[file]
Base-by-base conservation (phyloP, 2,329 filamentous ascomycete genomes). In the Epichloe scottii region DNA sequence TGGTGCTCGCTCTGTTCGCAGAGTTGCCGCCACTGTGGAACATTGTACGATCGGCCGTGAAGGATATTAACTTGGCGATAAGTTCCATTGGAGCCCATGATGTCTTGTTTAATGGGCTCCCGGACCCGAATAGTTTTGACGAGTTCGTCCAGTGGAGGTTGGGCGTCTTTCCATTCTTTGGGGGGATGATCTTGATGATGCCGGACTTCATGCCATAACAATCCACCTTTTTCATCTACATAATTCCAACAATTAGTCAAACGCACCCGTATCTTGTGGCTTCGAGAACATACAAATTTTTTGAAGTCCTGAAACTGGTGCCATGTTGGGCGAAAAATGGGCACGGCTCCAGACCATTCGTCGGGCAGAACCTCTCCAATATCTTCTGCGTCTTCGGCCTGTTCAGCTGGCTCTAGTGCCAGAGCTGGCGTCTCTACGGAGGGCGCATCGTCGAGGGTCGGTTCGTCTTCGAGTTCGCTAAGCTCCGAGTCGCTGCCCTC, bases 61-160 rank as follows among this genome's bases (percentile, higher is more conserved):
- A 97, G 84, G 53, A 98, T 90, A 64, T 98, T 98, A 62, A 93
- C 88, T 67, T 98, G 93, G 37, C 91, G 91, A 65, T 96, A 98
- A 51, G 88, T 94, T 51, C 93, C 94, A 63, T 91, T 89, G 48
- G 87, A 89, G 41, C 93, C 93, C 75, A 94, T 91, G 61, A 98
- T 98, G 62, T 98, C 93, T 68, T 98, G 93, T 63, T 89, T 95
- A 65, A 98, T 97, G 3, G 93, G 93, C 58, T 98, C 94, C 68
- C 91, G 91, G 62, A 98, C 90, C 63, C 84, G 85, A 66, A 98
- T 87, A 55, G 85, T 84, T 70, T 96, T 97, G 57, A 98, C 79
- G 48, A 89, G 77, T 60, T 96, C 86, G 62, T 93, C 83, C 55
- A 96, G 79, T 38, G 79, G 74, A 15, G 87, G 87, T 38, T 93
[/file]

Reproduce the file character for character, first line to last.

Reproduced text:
Base-by-base conservation (phyloP, 2,329 filamentous ascomycete genomes). In the Epichloe scottii region DNA sequence TGGTGCTCGCTCTGTTCGCAGAGTTGCCGCCACTGTGGAACATTGTACGATCGGCCGTGAAGGATATTAACTTGGCGATAAGTTCCATTGGAGCCCATGATGTCTTGTTTAATGGGCTCCCGGACCCGAATAGTTTTGACGAGTTCGTCCAGTGGAGGTTGGGCGTCTTTCCATTCTTTGGGGGGATGATCTTGATGATGCCGGACTTCATGCCATAACAATCCACCTTTTTCATCTACATAATTCCAACAATTAGTCAAACGCACCCGTATCTTGTGGCTTCGAGAACATACAAATTTTTTGAAGTCCTGAAACTGGTGCCATGTTGGGCGAAAAATGGGCACGGCTCCAGACCATTCGTCGGGCAGAACCTCTCCAATATCTTCTGCGTCTTCGGCCTGTTCAGCTGGCTCTAGTGCCAGAGCTGGCGTCTCTACGGAGGGCGCATCGTCGAGGGTCGGTTCGTCTTCGAGTTCGCTAAGCTCCGAGTCGCTGCCCTC, bases 61-160 rank as follows among this genome's bases (percentile, higher is more conserved):
- A 97, G 84, G 53, A 98, T 90, A 64, T 98, T 98, A 62, A 93
- C 88, T 67, T 98, G 93, G 37, C 91, G 91, A 65, T 96, A 98
- A 51, G 88, T 94, T 51, C 93, C 94, A 63, T 91, T 89, G 48
- G 87, A 89, G 41, C 93, C 93, C 75, A 94, T 91, G 61, A 98
- T 98, G 62, T 98, C 93, T 68, T 98, G 93, T 63, T 89, T 95
- A 65, A 98, T 97, G 3, G 93, G 93, C 58, T 98, C 94, C 68
- C 91, G 91, G 62, A 98, C 90, C 63, C 84, G 85, A 66, A 98
- T 87, A 55, G 85, T 84, T 70, T 96, T 97, G 57, A 98, C 79
- G 48, A 89, G 77, T 60, T 96, C 86, G 62, T 93, C 83, C 55
- A 96, G 79, T 38, G 79, G 74, A 15, G 87, G 87, T 38, T 93